Life can be busy and sometimes we need to find a place that allows us to relax and unwind. Rather than search high and low for that special place, Milan Sekiz has built his own sanctuary with LEGO bricks. This tranquil scene is beautiful, with its soothing colour scheme and some very nice natural features in the garden. I love the way the colour combination of the leaves tone in nicely with the sloping roofs of the home in the background.
My own favourite part of the scene is the little stream and the cleverly constructed bridge connecting the stone path. Milan has used different coloured plates under the transparent light blue tiles to give the impression of a textured river bed.
There’s only one minor part of the scene that kicked me from my tranquil, meditative state; the combination of the yellow minifigures and flesh has a jolting effect on my irritable nerve.
Picture it, Tuscany 1982. The sky is blue, the cypress trees are green and the sunflowers are in full bloom. Sandro Damiano has built a peaceful LEGO scene that is the perfect antidote to some of the post-apocalyptic creations we feature here on TBB. While technically this is not a complex build, the composition and colourful scene has been well crafted in a picture postcard style. I love the meandering stone path and the shapely cypress trees, while the balance of bright colours is ideal for this cheerful scene.
The changing colour of trees and their foliage can be diverse in Alpine areas, usually making the long, steep hike with a camera well worth the effort. Inspired while hiking in the Swiss Alps, Emil Lidé has built an artistic impression of these natural foliage changes by creating a beautiful slice of LEGO mountain. As the eye ascends his build from left to right, the colours change from vibrant green and lime though the autumnal palatte of oranges and reddish browns to peak at the stark, snowy summit.
We have blogged previous builds by Emil, showcasing his skill at capturing the natural world in LEGO. Have a look at his polluted ocean, Krakatoa’s volcanic eruption, changing seasons in microscale and fall in the Avalonian countryside.
Wochenender presents the first part of a planned series of builds illustrating the colonization of a remote wilderness on a fictional island called Sølvheim. This display showcases the expertly crafted landscape which features melting snow elements — something I haven’t seen explored much by builders, making this an interesting fresh concept. The wooden port and watchtower are the only structures at the moment, but I look forward to their evolution in the upcoming dioramas.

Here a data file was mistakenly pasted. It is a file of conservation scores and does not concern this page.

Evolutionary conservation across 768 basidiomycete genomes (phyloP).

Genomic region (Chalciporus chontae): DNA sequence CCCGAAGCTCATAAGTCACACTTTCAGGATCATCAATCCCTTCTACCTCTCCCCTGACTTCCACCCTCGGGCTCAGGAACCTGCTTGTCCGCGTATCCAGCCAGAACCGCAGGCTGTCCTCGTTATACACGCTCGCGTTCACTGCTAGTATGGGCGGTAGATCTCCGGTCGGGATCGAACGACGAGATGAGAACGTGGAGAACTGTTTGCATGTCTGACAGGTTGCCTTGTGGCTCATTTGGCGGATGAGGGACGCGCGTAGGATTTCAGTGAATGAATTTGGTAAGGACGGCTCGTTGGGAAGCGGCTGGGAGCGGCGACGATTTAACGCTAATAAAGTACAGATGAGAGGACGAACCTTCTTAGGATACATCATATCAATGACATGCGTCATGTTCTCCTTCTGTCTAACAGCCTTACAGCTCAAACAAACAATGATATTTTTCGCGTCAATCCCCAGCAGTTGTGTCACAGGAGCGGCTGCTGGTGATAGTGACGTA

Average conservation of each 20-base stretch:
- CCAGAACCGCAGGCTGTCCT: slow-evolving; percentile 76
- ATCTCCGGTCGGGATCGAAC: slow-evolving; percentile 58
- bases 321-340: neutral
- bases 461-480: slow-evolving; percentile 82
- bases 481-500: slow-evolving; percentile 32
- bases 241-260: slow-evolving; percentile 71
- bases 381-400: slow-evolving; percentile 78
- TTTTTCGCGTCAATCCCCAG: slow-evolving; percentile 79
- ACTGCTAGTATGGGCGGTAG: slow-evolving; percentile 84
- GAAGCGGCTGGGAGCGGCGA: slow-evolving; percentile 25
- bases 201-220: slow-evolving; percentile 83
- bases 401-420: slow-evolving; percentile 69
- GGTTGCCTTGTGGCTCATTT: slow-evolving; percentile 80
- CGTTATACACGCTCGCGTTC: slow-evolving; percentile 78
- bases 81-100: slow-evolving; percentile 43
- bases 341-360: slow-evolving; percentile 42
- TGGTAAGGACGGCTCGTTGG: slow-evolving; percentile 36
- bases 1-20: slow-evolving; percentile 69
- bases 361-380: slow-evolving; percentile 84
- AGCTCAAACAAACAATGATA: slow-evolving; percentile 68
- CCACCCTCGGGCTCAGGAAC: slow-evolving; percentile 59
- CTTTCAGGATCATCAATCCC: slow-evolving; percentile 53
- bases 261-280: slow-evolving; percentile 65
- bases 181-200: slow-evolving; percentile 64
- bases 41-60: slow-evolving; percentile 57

Step aside Rey, there’s a speedier Classic Space speeder in town. Sad Brick has taken the idea of the Star Wars speeder bike and turned it into this grey, greeble-tastic bike complete with bumble-bee stripes on the side. While the bike is cool-looking and fun, the landscape is really something else. This is definitely Martian territory, with some weird looking, colourful flora…and perhaps fauna hiding amongst it. I love the tall rock formations with the eerie red shapes appearing from behind.
The dust displaced in the wake of the speeder is just the icing on the cake for me.
Sea stacks are amazing vertical rock formations that stand in the sea, formed entirely by wind and water as the forces of nature break up part of the headland over time. There are some famous stacks around the world, for example, the Twelve Apostles in Australia or the Old Man of Hoy off the coast of Orkney in Scotland. Tirrell Brown has created a beautiful scene with sea stacks, just off the coast of the imaginary land of Mitgardia. The castle is centrally located upon one of the larger stacks, jutting out the sea with it’s small wooden pier. Tirrell’s sea is very striking, with the combination of dark blue and medium blue depths and transparent waves crashing against the craggy rock faces of the sea stacks.
For those who are not familiar with the sport of Folkracing, it’s a popular and inexpensive form of rally racing with older beat-up cars, which originated in Finland. The races take place on specially designed gravel tracks, and Nybohov Creation Ltd has created this beautifully colourful LEGO track for some micro rally cars to race around. The details and textures look fantastic, with everything from trees and foliage to landscaping with a couple of colourful buildings.
See more details of this tiny race track